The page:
More than twenty years after its first publication, I laid my hands on a copy of William Dalrymple’s “City of Djinns: A Year in Delhi”. As a Delhiwallah who spent nearly three decades in the city (though not at present), the book paints a fascinating picture of the history of a city in which I spent the formative years of my life. What struck me was his characterisation of British New Delhi as “imperial”. “In New Delhi” as he aptly puts it “…the individual is lost.” From there, my mind went back in time to Delhi’s past and fastened on a phrase I had first heard in the Son et Lumiere showcasing Delhi’s history at the Red Fort “Hunooz Dilli Door Ast”. These words were reportedly uttered twice; the first time by one of medieval Delhi’s great spiritual savants, the Sufi Nizamuddin Auliya, when informed of the intention of the then ruler of Delhi, Ghiyasuddin Tughlaq, to have him beheaded on his return to Delhi. The unperturbed old man merely observed that Delhi was still far away, since the Sultan’s threat was made while he was on a military campaign in Bengal. (As events transpired, Ghiyasuddin Tughlaq never made it back to Delhi, meeting his end in an accident en route). The second utterance did not have such a providential ending: the Mughal emperor Muhammad Shah Rangeela’s complacency about Nadir Shah’s distance from Delhi led to the ransacking of Delhi and the massacre of its citizens in the eighteenth century.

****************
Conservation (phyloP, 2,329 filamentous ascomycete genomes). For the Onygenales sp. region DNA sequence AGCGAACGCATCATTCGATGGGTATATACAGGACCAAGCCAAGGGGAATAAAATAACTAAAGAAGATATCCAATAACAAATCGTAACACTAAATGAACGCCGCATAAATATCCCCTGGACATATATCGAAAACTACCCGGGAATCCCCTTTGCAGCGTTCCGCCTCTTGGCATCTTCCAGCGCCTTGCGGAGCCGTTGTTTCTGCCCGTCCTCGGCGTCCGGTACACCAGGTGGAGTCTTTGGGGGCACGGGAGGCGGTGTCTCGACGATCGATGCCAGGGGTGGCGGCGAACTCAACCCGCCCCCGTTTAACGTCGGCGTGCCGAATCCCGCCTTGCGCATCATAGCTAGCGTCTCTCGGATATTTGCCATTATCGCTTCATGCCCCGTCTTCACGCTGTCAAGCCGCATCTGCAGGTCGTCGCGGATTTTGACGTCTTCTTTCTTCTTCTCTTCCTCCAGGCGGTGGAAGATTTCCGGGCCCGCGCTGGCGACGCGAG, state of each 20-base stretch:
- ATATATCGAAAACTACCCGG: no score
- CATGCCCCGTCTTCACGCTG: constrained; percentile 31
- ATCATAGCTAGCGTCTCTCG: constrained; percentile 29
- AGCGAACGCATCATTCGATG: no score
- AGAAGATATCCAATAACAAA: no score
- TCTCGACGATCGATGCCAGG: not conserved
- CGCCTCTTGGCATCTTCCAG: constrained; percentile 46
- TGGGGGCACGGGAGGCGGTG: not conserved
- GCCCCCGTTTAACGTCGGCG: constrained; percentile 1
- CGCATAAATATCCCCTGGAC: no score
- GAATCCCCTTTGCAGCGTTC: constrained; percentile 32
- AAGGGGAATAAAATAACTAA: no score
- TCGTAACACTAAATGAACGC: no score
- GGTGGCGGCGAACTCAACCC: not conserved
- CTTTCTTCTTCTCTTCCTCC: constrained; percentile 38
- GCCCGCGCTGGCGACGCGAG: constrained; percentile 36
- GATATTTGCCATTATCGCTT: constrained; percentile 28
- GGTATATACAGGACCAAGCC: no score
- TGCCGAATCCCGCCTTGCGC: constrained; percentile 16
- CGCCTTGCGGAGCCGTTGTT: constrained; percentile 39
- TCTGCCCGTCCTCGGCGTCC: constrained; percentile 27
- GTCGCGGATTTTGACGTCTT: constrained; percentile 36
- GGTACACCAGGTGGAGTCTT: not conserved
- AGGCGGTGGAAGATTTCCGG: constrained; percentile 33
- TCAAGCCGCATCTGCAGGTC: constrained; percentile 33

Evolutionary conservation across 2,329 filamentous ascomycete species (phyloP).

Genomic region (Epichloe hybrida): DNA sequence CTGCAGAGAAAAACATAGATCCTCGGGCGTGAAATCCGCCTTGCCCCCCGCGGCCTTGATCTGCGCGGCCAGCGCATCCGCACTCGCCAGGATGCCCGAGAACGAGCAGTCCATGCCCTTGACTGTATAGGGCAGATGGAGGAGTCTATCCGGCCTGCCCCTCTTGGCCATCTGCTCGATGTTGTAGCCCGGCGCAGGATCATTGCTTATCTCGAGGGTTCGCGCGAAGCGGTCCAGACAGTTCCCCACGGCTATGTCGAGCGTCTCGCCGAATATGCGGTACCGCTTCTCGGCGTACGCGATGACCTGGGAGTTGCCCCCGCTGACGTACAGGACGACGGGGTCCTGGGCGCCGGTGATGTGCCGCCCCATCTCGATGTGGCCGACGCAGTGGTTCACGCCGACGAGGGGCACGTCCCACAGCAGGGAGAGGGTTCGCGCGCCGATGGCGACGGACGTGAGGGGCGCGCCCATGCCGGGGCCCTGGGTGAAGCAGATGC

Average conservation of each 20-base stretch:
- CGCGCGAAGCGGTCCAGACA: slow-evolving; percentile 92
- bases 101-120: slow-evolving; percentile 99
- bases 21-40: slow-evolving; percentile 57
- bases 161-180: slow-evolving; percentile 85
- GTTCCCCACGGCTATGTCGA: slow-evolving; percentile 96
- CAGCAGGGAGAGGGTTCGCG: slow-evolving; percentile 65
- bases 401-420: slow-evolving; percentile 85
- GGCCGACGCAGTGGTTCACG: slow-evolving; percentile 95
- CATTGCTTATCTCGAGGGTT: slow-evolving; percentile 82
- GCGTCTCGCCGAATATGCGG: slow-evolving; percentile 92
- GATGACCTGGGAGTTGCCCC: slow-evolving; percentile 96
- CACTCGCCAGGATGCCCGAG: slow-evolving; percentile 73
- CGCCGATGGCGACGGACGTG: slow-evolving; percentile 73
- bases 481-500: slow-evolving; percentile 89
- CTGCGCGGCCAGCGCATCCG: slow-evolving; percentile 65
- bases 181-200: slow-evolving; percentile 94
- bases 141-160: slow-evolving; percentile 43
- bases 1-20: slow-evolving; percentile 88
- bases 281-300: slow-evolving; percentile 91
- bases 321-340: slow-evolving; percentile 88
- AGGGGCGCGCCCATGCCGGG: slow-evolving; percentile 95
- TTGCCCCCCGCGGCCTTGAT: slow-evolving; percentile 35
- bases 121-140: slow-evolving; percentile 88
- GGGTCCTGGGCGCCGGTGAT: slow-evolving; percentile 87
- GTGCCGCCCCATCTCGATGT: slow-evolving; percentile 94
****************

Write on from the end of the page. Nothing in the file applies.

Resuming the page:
My current reflection is on an inversion of this phrase. While Tughlaq’s distance from Delhi was the theme of Nizamuddin Auliya’s utterance, I am more concerned with the distance of Delhi from what goes on in India that is Bharat. The immediate provocation was the mention in the Prime Minister’s Independence Day address that the Planning Commission in its present avatar is going to be wound up, to be replaced by a structure more suited to India’s current requirements. No sooner had this announcement been made than intellectuals (based for the most part in Delhi) wept bucketfuls at the imminent demise of this hoary institution. There were wistful encomiums to the luminaries of the Planning Commission of yesteryears. Some writers attempted to highlight the areas where, in spite of the almost total irrelevance of the central planning process, the Planning Commission had tried to make a difference in recent years. I must confess that I have no regrets on the passing of this grande dame of centralised planning: on the contrary, there is relief that one of the relics of the Soviet-style planning era is soon to become history. I am all for the government playing a major, indeed commanding, role in infrastructure development. However, the twisting of this logic to justify government entry into areas ranging from power plants to scooters and bread is quite bizarre, to say the least. This led to a stifling of individual initiative and the experience of a “Hindu rate of growth” of about 3.5% for almost three decades. The economic crisis in India, post the two wars with China and Pakistan and the recurrent droughts, led to the sidelining of the planning process from the late 1960s. From then on, politics dictated what the Planning Commission could do, which was largely the preparation of elaborate econometric models with little relevance to the realities of India. Apart from this, the Planning Commission determined the annual plan sizes of the various states of India. This created what I would term the development of a “beggar mentality” where Chief Ministers of states exulted when they felt they had been able to get a bigger plan size allocated to their states. It is another matter that, very often, this annual plan bore no resemblance to reality; come November-December, there would be cuts in plan size, when the financial resources of the state government came under strain, generally because of some populist concession to some group that the government of the day was keen to pander to. The bureaucrats of the Planning Commission, and of Ministries like the Finance Ministry, sit in judgment on investment decisions of public sector undertakings, of which they have little knowledge, as members of the Expenditure Finance Committee. I remember how, seeking clarifications on some technical issues of the investments of a huge company like ONGC, decisions were postponed for months and sometimes years, with concomitant adverse effects of deferred oil and gas production and cost escalations.